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The vast majority of people coming across the Channel are economic migrants, they are not asylum seekers. The vast majority are men between the ages of 18 and 40 coming from Iraq and Iran primarily.

Conservative MP Scott Benton recently claimed during an appearance on the BBC’s Politics Live programme that the “vast majority of people coming across the Channel are economic migrants”. 

A similar claim was previously made by Home Secretary Priti Patel in November.

Mr Benton added: “The vast majority are men between the ages of 18 and 40 coming from Iraq and Iran primarily.” 

While it is true that people from Iran and Iraq, as well as young men, are most represented in the statistics on small boat crossings, there is no evidence most are economic migrants, Research shows that the majority of people, irrespective of arrival method, from the top 10 most-represented countries crossing the Channel are granted asylum—indicating that they are not economic migrants—although data on asylum decisions by nationality and method of arrival to the UK is not published by the Home Office. 

Research suggests ‘vast majority’ are not economic migrants

An economic migrant is someone who has left their country of origin in order to seek a material improvement to their lives. An asylum seeker is a person who claims to have left their country to seek protection from persecution and serious human rights violations, but hasn’t yet been recognised as a refugee. 

The Home Office doesn’t publish a breakdown of asylum decisions by method of arrival into the UK. 

However, research carried out by the Refugee Council, covering the period between January 2020 and June 2021, found that for people, irrespective of arrival method, coming from the top 10 countries of origin arriving by small boat, 61% of initial asylum decisions would have resulted in refugee protection being granted. This compares to a grant rate of 52% on initial decisions for people across all nationalities. 

The Refugee Council calculated these figures using quarterly statistics published by the Home Office, which detail initial decisions by nationality.

A spokesperson for the Refugee Council clarified: “As the vast majority of those making Channel crossings (91%) in that period [January 2020 and June 2021] came from those ten countries, the extrapolation is that those crossing the Channel are more likely to be granted asylum than the average across the whole system.”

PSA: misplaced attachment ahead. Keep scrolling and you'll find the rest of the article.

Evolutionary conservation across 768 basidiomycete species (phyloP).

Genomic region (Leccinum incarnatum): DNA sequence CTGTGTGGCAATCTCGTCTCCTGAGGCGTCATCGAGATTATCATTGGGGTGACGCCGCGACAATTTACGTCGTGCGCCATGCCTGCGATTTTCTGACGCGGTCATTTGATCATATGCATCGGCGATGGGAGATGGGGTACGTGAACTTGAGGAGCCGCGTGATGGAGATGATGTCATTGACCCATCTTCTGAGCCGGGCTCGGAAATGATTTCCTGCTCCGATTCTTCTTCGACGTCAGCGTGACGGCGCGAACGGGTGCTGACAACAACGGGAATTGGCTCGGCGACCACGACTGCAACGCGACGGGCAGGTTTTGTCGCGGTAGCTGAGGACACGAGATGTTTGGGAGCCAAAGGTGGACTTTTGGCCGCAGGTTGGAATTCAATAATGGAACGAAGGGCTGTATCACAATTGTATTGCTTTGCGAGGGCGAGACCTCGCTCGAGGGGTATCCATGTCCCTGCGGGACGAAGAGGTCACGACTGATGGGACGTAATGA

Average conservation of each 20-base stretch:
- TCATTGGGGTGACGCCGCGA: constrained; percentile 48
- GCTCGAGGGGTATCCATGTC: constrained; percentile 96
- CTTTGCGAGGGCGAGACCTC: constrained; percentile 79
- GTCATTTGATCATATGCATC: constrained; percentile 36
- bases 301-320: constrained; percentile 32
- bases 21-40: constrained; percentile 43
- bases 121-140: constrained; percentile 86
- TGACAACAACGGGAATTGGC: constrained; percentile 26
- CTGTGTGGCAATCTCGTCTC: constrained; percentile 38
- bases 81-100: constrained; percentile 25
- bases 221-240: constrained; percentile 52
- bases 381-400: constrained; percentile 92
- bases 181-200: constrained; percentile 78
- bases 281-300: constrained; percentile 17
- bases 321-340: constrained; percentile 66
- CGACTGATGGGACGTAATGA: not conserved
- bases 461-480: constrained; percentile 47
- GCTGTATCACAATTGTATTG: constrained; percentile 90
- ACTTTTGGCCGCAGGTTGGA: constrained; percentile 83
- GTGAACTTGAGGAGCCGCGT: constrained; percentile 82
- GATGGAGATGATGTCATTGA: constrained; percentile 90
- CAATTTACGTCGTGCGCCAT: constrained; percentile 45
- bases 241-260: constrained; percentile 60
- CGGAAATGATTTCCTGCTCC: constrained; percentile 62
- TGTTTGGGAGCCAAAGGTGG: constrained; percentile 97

Applicants can appeal if they are not granted protection status during the initial decision. The Refugee Council’s research shows that 59% of appeals made by people from the top 10 countries of origin for small boat crossings were allowed, compared to 46% for all nationalities in the same time period. 

The Refugee Council says: “An allowed appeal is one where the initial refusal is overturned and the judge replaces the decision (most commonly with a decision to grant a form of status).”

This shows that the majority of people crossing the Channel in small boats are likely to have a genuine claim to refugee protection and are unlikely to be economic migrants. 

The rate at which people of different nationalities are granted protection does vary widely. To use Mr Benton’s example of Iran and Iraq—over the time period monitored by the Refugee Council, 67% of people from Iran who arrived into the UK were granted protection at the initial decision stage. Of those who were refused, 59% went on to be granted protection at appeal

This compares to 28% of people from Iraq being granted protection at the initial decision stage, while 40% of those refused had their subsequent appeal allowed. 

We could not find any figures to suggest that the majority of people crossing the Channel in small boats are economic migrants. We have asked Mr Benton if he has the data to support his claim. We contacted his office to ask for more information about his source, but did not receive a response. 

Most people crossing Channel in small boats are young men 

In February the UK government published statistics on “irregular migration” for the first time, providing data on the number of people crossing the Channel on small boats and their age, nationality and sex. 

There is no legal or broadly agreed definition of “irregular migration”, but it is generally used to refer to people who are in the UK without the legal right to be. 

Home Office statistics cover people:

  • arriving on small boats across the Channel
  • arriving by air without adequate documentation
  • arriving clandestinely at ports
  • detected outside of the controlled environment of ports, having been believed to have entered the UK clandestinely in the previous 72 hours. 

As Mr Benton said, the statistics show that in 2021, 19,763 of the 28,526 people (69%) recorded by the Home Office as having arrived on a small boat were men between the ages of 18 and 40. 

Iran and Iraq were the two most represented nationalities among people arriving on small boats, accounting for 7,874 (28%) and 5,414 (19%) small boat arrivals respectively in 2021. The next three most-represented countries were Eritrea (2,829), Syria (2,260) and Vietnam (1,401). 

Source

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